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12 Off-Campus Study Spaces near Strand

book and pen

Staff writer Charmaine Tan takes us through some of the best off-campus spaces for Strandies to study. 

It’s that time of the year again. With the end of summer, lectures will be starting and KCL Freshers will move in. Some of these new arrivals will be very lost, coming to KCL being their first time in London, whilst others will have spent their entire lives in this city.

Whichever description applies to you, you’ll definitely be spending a significant amount of time studying. The KCL libraries (think Maughan) will usually be your first go-to, but when exam season rolls around, it’ll probably be full. Then what?

In this article, I have compiled a list of student-friendly, off-campus study spaces near Strand so that you’ll always have somewhere to work:

Free study spaces

Senate House Library London study space

Photo from flickr (a.canvas.of.light).

1. Senate House Library

Located right behind the British Museum, Senate House is a favourite among University of London students. It is free for all KCL students, although you’ll need to register for membership if it’s your first time going. Similar to the Maughan library, you can also reserve group study spaces here, making it a productive space to work.

2. British Library

The British Library is also another popular option among students, given its location. It’s a good option if you have a deadline the next day or are cramming for an exam, although study spaces tend to get filled up really quickly. Otherwise, it’s a good substitute for KCL’s libraries. For access to the Reading Rooms, you’ll have to apply for the free British Library Reader Pass. Also do note that to enter the Reading Room, there are limits as to what you may bring (see point 4 on their website).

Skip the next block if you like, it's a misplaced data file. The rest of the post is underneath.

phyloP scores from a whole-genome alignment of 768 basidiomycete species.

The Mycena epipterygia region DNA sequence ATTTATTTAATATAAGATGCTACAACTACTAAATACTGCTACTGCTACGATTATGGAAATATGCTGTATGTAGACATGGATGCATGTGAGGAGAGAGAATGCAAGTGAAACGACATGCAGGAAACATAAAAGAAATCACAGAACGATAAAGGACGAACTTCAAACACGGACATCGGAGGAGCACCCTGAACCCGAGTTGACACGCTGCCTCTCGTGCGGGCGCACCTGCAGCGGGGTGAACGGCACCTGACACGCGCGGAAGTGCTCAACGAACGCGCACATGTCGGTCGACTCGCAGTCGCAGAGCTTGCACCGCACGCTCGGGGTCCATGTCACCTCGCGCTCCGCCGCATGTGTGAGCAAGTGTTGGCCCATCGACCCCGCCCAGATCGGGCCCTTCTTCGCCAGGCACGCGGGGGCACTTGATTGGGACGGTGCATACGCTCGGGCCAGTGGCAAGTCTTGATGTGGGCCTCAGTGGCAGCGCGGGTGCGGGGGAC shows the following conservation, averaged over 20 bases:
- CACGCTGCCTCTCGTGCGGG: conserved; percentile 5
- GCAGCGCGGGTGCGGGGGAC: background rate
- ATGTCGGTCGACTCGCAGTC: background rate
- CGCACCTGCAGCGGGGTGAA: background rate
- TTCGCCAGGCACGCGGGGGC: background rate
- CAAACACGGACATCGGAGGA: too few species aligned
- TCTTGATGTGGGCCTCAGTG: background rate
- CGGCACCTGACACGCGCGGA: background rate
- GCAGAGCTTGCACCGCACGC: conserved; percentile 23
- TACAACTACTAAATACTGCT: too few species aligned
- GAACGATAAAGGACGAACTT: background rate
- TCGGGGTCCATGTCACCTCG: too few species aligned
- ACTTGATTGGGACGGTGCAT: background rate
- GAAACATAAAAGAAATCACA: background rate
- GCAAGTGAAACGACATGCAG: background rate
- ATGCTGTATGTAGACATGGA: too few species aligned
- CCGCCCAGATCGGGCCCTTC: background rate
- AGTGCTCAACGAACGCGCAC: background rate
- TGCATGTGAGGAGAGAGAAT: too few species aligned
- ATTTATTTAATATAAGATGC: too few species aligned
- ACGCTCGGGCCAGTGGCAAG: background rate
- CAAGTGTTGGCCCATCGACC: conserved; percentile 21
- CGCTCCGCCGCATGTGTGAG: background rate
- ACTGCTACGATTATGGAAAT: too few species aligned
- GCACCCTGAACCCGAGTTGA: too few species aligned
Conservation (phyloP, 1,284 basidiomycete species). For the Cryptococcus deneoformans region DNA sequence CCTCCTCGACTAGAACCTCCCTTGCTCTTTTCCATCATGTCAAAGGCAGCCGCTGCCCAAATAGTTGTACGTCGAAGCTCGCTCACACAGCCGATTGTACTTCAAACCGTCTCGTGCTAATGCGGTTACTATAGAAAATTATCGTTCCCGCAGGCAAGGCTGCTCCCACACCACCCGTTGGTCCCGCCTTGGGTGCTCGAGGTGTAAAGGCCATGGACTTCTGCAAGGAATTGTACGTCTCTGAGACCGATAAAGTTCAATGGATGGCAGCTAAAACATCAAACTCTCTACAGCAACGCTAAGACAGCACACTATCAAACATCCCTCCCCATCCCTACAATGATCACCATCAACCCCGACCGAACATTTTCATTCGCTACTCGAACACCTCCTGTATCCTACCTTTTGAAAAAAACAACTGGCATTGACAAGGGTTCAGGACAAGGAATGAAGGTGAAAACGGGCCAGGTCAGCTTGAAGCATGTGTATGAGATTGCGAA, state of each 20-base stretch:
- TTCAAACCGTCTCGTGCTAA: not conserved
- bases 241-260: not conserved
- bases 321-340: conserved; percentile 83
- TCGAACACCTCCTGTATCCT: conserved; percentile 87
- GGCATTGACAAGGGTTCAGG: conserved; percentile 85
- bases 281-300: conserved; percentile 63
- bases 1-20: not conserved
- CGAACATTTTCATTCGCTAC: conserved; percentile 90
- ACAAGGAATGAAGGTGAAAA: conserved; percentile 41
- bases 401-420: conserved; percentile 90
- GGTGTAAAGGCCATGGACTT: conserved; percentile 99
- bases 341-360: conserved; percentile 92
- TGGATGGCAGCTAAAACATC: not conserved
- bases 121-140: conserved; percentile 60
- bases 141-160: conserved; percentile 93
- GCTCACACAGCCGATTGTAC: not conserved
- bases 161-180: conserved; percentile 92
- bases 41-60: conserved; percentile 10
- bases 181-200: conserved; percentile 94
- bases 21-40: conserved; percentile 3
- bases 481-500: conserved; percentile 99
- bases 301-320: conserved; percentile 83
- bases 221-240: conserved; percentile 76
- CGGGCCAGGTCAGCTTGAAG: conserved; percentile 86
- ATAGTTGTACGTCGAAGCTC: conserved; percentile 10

3. Wellcome Collection

Some KCL students also recommend the Wellcome Collection’s Reading Room, located on its second floor. You can also book study rooms here. Just to warn you before you go, sometimes there are events in the Reading Room, in which case the library may be a better alternative. Do note that, similar to the British Library, there are rules as to what one may bring when entering.

Barbican Centre study spaces

Photo from Wikimedia Commons.

4. Barbican Centre

The Barbican Centre is a cultural centre which hosts many events ranging from themed exhibitions to film screenings. Despite this, the huge size of its venue means that there is always a free space to study, no matter the footfall. There are many spots for you to study all around the centre’s different floors, each with a different vibe. If you don’t like any of these spaces, the Barbican Library is also an option; located on the second floor of the building.

Cafés & Other Paid Spaces

Study spaces waterstones

Photo from flickr (Tony Monblat).

5. Waterstones

A rather cheap option for a café, Waterstones also offers small student discounts on food and drink orders. It is also a bookshop chain, so there are multiple Waterstones all over London. There is a branch next to Trafalgar Square, not far away from Strand. In my experience, tourists tend to be the main customers in this branch. This means that there are always available seats as the customers come and go, but it can get noisy. On the other hand, the branch along Gower Street is a lot more peaceful but tends to be more full, with many (mainly UCL) students going there in the mornings and staying throughout the day to study.